LeapFrog Enterprises (LF.DL) reports quarterly results after the market closes on Wednesday. Investors in the maker of electronic learning toys would normally be excited about LeapFrog's performance during the holiday quarter, but things aren't shaping up to be as rosy this time around.
Analysts see revenue falling 12% for the quarter, and their profit target of $0.14 a share is well shy of the $0.60 a share it rang up last year.
The market's braced for a bad showing. LeapFrog shocked the market in November by warning that sales for the quarter would fall by 9% to 17%. The pessimism has lingered, and the stock hit a 52-week low last week. The shares have surrendered more than 40% of their value since peaking two summers ago, when the market was still buzzing about its learning tablet that was the toast of the 2011 holiday shopping period.
The arrival of the LeapPad was huge that season. By mid-November, it was the top toy on layaway lists at the country's largest retailer, and its scarcity found desperate parents willing to pay twice as much through online marketplaces. LeapFrog followed with the improved LeapPad 2 the following year, and it generated even better reviews than the original heading into the 2012 holiday blitz.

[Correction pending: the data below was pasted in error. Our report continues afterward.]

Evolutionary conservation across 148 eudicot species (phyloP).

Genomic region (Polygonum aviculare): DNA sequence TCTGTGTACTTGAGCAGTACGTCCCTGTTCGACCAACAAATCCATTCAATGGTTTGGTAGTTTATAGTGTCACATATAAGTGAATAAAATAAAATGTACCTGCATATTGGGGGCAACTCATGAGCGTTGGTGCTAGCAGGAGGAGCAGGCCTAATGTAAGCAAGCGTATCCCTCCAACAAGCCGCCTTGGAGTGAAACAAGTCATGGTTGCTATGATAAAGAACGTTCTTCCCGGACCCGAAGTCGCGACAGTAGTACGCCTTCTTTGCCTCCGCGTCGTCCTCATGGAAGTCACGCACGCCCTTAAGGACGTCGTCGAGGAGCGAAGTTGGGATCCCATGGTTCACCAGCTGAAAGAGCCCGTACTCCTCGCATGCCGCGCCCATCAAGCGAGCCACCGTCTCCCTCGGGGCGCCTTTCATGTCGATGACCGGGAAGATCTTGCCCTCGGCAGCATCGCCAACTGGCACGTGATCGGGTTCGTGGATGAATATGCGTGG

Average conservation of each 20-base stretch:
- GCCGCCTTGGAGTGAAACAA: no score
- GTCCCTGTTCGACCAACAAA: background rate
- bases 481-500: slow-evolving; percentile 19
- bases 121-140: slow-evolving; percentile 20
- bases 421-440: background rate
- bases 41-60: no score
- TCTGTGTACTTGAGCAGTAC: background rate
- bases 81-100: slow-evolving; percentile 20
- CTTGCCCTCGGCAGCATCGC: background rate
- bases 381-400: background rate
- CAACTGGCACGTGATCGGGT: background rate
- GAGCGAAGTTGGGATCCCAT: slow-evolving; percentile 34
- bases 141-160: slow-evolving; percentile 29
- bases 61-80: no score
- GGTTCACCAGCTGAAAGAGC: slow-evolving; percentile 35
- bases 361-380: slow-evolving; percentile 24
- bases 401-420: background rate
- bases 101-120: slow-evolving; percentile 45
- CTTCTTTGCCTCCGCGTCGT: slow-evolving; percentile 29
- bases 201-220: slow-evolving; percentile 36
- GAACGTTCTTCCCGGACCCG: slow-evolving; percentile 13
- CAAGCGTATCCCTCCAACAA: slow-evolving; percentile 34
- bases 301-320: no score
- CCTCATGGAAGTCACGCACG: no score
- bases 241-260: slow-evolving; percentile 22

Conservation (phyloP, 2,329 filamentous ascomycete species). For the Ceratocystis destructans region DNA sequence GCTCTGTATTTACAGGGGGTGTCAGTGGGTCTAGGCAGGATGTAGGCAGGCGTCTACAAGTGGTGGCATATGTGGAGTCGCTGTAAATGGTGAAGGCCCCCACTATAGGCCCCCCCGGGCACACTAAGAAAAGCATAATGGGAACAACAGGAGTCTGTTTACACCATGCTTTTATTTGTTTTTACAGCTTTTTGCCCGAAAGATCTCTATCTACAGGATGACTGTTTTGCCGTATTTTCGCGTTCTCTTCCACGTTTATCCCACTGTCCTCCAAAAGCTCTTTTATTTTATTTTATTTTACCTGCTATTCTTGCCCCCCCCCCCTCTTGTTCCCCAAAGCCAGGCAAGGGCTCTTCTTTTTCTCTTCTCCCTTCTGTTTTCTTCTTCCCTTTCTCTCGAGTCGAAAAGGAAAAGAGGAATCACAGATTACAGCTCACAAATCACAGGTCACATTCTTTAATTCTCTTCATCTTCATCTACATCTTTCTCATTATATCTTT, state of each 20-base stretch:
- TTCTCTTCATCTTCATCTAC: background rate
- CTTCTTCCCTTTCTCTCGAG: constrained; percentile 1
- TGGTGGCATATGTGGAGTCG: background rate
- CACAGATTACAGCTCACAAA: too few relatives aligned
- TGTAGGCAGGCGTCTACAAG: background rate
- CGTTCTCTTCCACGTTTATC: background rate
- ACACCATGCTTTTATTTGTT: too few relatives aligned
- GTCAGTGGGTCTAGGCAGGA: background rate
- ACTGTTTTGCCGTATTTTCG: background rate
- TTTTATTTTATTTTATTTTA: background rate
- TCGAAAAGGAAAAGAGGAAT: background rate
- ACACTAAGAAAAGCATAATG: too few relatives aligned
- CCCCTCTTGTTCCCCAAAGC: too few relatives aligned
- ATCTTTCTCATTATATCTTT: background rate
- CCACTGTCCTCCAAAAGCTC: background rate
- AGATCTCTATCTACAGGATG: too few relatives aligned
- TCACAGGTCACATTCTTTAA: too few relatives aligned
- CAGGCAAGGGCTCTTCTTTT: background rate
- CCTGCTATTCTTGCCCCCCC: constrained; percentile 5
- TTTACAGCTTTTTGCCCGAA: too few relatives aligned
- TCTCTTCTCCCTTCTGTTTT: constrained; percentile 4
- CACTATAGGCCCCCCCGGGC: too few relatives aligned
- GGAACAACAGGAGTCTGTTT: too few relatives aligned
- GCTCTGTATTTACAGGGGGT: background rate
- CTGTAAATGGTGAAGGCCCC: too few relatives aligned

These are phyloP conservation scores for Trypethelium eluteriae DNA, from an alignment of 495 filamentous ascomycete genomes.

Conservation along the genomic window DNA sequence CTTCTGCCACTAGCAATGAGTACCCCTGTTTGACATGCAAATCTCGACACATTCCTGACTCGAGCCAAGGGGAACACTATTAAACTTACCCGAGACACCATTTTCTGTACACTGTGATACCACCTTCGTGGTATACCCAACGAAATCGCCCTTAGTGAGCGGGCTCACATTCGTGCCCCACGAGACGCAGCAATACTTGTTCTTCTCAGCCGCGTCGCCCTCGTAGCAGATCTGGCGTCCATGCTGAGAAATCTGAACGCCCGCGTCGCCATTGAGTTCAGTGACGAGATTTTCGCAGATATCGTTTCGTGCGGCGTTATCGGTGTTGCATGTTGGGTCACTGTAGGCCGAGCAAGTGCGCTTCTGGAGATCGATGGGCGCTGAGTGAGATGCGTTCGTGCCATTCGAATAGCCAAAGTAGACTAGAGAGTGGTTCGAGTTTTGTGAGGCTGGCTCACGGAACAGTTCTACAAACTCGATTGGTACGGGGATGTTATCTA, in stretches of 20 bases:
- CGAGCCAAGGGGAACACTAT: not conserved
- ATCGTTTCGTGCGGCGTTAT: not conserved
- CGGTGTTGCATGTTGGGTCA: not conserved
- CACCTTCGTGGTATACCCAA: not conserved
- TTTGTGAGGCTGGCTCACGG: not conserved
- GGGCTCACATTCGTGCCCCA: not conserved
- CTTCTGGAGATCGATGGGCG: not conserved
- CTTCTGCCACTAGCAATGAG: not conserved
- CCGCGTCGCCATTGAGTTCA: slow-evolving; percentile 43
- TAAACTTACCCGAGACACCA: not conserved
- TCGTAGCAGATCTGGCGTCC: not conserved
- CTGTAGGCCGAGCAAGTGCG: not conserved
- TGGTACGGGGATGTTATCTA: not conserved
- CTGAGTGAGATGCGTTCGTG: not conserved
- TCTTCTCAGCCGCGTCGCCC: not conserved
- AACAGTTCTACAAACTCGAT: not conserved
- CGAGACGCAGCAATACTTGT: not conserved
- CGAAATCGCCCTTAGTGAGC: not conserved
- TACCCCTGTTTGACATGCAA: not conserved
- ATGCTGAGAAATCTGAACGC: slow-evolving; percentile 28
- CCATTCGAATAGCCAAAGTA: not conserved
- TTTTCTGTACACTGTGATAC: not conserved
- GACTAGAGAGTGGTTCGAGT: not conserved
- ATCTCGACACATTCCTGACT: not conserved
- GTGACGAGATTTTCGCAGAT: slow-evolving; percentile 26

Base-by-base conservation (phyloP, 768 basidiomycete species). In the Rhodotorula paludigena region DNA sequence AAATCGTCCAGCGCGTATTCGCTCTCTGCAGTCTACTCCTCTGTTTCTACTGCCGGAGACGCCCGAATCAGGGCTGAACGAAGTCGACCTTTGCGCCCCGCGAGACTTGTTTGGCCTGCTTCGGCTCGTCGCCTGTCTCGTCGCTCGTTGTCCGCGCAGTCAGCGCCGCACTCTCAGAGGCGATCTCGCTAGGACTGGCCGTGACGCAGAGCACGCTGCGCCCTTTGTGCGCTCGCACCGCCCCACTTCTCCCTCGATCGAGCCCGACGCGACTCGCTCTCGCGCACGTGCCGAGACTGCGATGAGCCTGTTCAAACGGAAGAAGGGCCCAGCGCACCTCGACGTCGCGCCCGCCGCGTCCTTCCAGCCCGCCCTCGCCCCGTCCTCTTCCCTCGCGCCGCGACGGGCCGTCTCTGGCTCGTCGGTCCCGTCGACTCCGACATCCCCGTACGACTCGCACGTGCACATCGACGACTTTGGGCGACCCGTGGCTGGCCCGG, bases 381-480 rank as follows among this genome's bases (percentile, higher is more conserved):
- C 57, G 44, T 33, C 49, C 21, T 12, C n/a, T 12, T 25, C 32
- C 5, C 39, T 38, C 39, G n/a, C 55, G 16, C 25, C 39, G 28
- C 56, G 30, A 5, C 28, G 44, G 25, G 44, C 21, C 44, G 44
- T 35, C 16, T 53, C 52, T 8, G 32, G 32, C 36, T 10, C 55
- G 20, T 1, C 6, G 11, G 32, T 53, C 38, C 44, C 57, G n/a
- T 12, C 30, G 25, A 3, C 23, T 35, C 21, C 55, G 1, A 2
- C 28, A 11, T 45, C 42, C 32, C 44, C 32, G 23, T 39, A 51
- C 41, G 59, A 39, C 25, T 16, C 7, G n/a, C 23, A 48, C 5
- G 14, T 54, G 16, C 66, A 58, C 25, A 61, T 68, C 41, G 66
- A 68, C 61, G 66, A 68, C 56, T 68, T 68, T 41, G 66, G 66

Last year, LeapFrog decided to aim higher with LeapPad Ultra, offering more of a traditional tablet experience than the limited functionality of the cheaper LeapPad devices. It didn't pan out. Reviews were mixed. Analysts complained about its shortcomings. More important, the market became flooded with cheap kid-friendly tablets put out by some of consumer tech's biggest names.
Amazon.com (AMZN -1.44%), Samsung, and, to a lesser extent, Apple (AAPL -0.34%) have improved the value proposition of their entry-level tablets. Amazon's Kindle Fire continues to get cheaper, and in December it beefed up the offerings of its Kindle FreeTime service for young users.
Samsung also made things interesting in October when it gave its popular Galaxy tablet a rugged exterior and a restricted app store with parental controls in introducing Galaxy Tab 3 Kids. Apple's always been toiling away at the high end, but it made things interesting by lowering the price of its original iPad mini to $299 when the latest fleet of iPads hit the market late last year.
LeapFrog has a lot of other products that cost a lot less yet feed into its proprietary ecosystem of learning cartridges and apps. But LeapFrog has already conceded that Wednesday's report will be unimpressive. The real stock driver here will be the edutainment pioneer's guidance. The stock hasn't been this low in 23 months, so it won't take much to move the shares higher. A glimmer of hope can go a long way. However, if the onslaught of cheap tablets -- or kids moving away from toys in general -- finds LeapFrog singing another gloomy tune, there's nothing stopping the stock from hitting another 52-week low on Thursday.